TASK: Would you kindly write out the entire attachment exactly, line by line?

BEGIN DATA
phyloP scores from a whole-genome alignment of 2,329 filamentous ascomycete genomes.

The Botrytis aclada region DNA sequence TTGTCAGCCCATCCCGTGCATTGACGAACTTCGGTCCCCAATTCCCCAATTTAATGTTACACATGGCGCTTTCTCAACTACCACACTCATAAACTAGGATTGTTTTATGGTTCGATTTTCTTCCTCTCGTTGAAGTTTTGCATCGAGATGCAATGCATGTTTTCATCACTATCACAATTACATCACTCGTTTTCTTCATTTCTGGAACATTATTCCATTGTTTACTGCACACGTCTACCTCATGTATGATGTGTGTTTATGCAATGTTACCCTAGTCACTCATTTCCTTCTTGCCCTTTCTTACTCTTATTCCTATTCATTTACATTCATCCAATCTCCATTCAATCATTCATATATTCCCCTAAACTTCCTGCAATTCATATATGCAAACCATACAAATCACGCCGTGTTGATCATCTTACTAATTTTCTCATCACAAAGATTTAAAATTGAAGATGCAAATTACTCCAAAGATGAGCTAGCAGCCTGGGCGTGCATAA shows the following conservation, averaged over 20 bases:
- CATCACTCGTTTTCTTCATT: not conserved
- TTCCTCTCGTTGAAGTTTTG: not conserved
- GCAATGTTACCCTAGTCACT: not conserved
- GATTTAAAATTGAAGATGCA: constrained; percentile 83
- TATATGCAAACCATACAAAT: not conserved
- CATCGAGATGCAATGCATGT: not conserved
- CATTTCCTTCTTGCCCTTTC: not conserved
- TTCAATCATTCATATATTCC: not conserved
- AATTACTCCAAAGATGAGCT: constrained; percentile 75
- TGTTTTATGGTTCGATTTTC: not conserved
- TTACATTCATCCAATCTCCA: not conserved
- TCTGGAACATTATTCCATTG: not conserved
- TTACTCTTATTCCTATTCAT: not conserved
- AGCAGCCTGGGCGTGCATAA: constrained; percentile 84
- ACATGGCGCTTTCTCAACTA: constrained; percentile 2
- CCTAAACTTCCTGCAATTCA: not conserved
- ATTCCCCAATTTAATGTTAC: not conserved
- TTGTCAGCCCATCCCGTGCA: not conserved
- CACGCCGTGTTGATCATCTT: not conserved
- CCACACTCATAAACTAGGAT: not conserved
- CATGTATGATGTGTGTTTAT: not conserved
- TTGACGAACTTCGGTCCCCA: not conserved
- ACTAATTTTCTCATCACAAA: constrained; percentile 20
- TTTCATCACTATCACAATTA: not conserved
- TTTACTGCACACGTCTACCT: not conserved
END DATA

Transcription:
phyloP scores from a whole-genome alignment of 2,329 filamentous ascomycete genomes.

The Botrytis aclada region DNA sequence TTGTCAGCCCATCCCGTGCATTGACGAACTTCGGTCCCCAATTCCCCAATTTAATGTTACACATGGCGCTTTCTCAACTACCACACTCATAAACTAGGATTGTTTTATGGTTCGATTTTCTTCCTCTCGTTGAAGTTTTGCATCGAGATGCAATGCATGTTTTCATCACTATCACAATTACATCACTCGTTTTCTTCATTTCTGGAACATTATTCCATTGTTTACTGCACACGTCTACCTCATGTATGATGTGTGTTTATGCAATGTTACCCTAGTCACTCATTTCCTTCTTGCCCTTTCTTACTCTTATTCCTATTCATTTACATTCATCCAATCTCCATTCAATCATTCATATATTCCCCTAAACTTCCTGCAATTCATATATGCAAACCATACAAATCACGCCGTGTTGATCATCTTACTAATTTTCTCATCACAAAGATTTAAAATTGAAGATGCAAATTACTCCAAAGATGAGCTAGCAGCCTGGGCGTGCATAA shows the following conservation, averaged over 20 bases:
- CATCACTCGTTTTCTTCATT: not conserved
- TTCCTCTCGTTGAAGTTTTG: not conserved
- GCAATGTTACCCTAGTCACT: not conserved
- GATTTAAAATTGAAGATGCA: constrained; percentile 83
- TATATGCAAACCATACAAAT: not conserved
- CATCGAGATGCAATGCATGT: not conserved
- CATTTCCTTCTTGCCCTTTC: not conserved
- TTCAATCATTCATATATTCC: not conserved
- AATTACTCCAAAGATGAGCT: constrained; percentile 75
- TGTTTTATGGTTCGATTTTC: not conserved
- TTACATTCATCCAATCTCCA: not conserved
- TCTGGAACATTATTCCATTG: not conserved
- TTACTCTTATTCCTATTCAT: not conserved
- AGCAGCCTGGGCGTGCATAA: constrained; percentile 84
- ACATGGCGCTTTCTCAACTA: constrained; percentile 2
- CCTAAACTTCCTGCAATTCA: not conserved
- ATTCCCCAATTTAATGTTAC: not conserved
- TTGTCAGCCCATCCCGTGCA: not conserved
- CACGCCGTGTTGATCATCTT: not conserved
- CCACACTCATAAACTAGGAT: not conserved
- CATGTATGATGTGTGTTTAT: not conserved
- TTGACGAACTTCGGTCCCCA: not conserved
- ACTAATTTTCTCATCACAAA: constrained; percentile 20
- TTTCATCACTATCACAATTA: not conserved
- TTTACTGCACACGTCTACCT: not conserved